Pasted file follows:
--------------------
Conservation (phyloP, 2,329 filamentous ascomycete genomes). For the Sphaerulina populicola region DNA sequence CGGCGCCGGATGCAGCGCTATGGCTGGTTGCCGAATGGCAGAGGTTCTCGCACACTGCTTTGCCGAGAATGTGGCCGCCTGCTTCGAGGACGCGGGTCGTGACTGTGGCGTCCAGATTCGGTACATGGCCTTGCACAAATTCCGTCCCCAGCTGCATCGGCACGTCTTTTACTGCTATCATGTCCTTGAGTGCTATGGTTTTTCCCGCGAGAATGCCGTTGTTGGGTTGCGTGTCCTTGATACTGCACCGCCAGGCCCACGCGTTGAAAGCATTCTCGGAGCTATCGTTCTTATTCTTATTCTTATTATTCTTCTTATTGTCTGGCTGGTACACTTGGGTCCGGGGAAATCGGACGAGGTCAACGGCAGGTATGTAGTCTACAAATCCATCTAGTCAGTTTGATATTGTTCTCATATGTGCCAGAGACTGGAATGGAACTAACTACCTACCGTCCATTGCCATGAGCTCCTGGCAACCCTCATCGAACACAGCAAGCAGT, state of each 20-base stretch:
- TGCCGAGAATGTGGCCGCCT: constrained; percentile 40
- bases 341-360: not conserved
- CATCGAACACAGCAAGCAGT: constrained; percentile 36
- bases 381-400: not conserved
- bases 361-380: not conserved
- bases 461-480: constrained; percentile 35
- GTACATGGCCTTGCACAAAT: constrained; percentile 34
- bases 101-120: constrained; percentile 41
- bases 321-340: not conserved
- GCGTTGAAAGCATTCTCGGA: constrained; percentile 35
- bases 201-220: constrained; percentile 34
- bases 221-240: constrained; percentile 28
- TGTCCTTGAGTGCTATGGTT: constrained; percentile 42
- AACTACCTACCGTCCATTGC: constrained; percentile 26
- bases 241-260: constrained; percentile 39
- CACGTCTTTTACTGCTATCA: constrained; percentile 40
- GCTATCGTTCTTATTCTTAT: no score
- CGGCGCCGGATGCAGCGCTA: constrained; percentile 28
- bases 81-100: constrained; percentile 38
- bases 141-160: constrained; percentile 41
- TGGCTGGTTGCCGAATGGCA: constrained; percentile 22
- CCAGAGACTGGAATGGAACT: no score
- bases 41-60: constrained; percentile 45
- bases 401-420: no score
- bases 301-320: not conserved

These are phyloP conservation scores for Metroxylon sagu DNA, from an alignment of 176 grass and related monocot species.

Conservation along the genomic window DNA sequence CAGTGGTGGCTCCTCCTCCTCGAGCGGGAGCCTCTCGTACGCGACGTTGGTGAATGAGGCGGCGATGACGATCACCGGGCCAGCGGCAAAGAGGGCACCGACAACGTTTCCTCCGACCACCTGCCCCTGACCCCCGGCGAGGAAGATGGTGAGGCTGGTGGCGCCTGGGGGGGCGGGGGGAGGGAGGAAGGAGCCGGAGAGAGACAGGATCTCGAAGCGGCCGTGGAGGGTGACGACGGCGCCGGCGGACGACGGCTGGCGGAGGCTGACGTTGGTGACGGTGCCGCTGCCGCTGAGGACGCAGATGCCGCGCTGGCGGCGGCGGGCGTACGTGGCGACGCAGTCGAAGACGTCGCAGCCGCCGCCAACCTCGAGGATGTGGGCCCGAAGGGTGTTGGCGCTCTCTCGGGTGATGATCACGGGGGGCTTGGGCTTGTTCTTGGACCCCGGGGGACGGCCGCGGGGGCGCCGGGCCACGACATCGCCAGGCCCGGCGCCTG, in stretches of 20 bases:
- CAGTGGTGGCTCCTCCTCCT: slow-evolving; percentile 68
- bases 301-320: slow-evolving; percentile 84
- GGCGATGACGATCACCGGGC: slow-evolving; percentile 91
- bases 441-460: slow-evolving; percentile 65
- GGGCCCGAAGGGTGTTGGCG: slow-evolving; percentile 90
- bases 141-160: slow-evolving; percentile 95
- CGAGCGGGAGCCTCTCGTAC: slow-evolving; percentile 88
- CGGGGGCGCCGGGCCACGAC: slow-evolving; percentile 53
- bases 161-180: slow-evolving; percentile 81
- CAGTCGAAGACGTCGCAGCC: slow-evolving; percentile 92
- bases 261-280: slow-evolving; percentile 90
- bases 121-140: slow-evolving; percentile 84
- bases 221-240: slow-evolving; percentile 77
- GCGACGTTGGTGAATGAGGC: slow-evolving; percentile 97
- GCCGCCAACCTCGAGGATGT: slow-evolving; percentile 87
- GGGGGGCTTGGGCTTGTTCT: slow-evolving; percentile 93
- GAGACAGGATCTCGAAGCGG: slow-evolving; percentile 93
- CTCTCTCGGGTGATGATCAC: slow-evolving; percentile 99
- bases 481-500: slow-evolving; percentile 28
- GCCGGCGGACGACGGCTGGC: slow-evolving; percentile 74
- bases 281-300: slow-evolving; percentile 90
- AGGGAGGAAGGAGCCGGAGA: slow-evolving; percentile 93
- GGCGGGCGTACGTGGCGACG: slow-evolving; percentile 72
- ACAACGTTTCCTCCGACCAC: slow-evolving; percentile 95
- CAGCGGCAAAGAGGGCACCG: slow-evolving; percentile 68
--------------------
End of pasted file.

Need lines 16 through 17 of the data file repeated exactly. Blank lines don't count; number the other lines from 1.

- bases 241-260: constrained; percentile 39
- CACGTCTTTTACTGCTATCA: constrained; percentile 40